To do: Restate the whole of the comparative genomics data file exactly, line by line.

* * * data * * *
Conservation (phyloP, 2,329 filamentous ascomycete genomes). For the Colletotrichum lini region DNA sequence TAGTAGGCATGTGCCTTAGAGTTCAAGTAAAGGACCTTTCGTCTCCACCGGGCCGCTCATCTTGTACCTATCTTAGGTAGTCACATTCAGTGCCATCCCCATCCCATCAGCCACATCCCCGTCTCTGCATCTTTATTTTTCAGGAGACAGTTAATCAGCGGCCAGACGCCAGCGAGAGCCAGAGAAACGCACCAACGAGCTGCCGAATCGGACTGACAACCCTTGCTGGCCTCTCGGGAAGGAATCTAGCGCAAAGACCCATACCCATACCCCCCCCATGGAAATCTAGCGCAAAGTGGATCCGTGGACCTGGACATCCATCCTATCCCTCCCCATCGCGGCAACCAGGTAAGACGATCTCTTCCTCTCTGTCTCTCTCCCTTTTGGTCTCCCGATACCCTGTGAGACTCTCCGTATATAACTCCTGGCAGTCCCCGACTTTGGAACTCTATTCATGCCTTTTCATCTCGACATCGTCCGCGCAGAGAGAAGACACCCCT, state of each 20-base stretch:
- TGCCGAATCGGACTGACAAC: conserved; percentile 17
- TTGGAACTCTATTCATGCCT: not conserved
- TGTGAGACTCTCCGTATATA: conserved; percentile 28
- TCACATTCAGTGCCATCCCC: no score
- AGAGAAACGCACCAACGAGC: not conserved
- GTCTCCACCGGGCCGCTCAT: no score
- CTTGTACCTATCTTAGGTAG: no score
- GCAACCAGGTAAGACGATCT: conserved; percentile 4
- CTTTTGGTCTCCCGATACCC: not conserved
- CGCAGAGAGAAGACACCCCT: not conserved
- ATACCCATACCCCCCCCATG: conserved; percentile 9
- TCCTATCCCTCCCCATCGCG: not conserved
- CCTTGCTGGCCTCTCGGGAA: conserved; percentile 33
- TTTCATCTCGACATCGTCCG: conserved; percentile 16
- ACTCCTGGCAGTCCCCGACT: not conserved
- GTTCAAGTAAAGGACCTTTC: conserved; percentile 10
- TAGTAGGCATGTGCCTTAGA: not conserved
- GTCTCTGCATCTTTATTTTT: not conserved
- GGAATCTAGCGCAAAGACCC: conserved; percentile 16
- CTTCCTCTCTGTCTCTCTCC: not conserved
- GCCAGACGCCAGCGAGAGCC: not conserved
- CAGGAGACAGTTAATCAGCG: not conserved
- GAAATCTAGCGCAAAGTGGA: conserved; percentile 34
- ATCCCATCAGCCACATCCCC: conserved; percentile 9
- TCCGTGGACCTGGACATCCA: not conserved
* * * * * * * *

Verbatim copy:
Conservation (phyloP, 2,329 filamentous ascomycete genomes). For the Colletotrichum lini region DNA sequence TAGTAGGCATGTGCCTTAGAGTTCAAGTAAAGGACCTTTCGTCTCCACCGGGCCGCTCATCTTGTACCTATCTTAGGTAGTCACATTCAGTGCCATCCCCATCCCATCAGCCACATCCCCGTCTCTGCATCTTTATTTTTCAGGAGACAGTTAATCAGCGGCCAGACGCCAGCGAGAGCCAGAGAAACGCACCAACGAGCTGCCGAATCGGACTGACAACCCTTGCTGGCCTCTCGGGAAGGAATCTAGCGCAAAGACCCATACCCATACCCCCCCCATGGAAATCTAGCGCAAAGTGGATCCGTGGACCTGGACATCCATCCTATCCCTCCCCATCGCGGCAACCAGGTAAGACGATCTCTTCCTCTCTGTCTCTCTCCCTTTTGGTCTCCCGATACCCTGTGAGACTCTCCGTATATAACTCCTGGCAGTCCCCGACTTTGGAACTCTATTCATGCCTTTTCATCTCGACATCGTCCGCGCAGAGAGAAGACACCCCT, state of each 20-base stretch:
- TGCCGAATCGGACTGACAAC: conserved; percentile 17
- TTGGAACTCTATTCATGCCT: not conserved
- TGTGAGACTCTCCGTATATA: conserved; percentile 28
- TCACATTCAGTGCCATCCCC: no score
- AGAGAAACGCACCAACGAGC: not conserved
- GTCTCCACCGGGCCGCTCAT: no score
- CTTGTACCTATCTTAGGTAG: no score
- GCAACCAGGTAAGACGATCT: conserved; percentile 4
- CTTTTGGTCTCCCGATACCC: not conserved
- CGCAGAGAGAAGACACCCCT: not conserved
- ATACCCATACCCCCCCCATG: conserved; percentile 9
- TCCTATCCCTCCCCATCGCG: not conserved
- CCTTGCTGGCCTCTCGGGAA: conserved; percentile 33
- TTTCATCTCGACATCGTCCG: conserved; percentile 16
- ACTCCTGGCAGTCCCCGACT: not conserved
- GTTCAAGTAAAGGACCTTTC: conserved; percentile 10
- TAGTAGGCATGTGCCTTAGA: not conserved
- GTCTCTGCATCTTTATTTTT: not conserved
- GGAATCTAGCGCAAAGACCC: conserved; percentile 16
- CTTCCTCTCTGTCTCTCTCC: not conserved
- GCCAGACGCCAGCGAGAGCC: not conserved
- CAGGAGACAGTTAATCAGCG: not conserved
- GAAATCTAGCGCAAAGTGGA: conserved; percentile 34
- ATCCCATCAGCCACATCCCC: conserved; percentile 9
- TCCGTGGACCTGGACATCCA: not conserved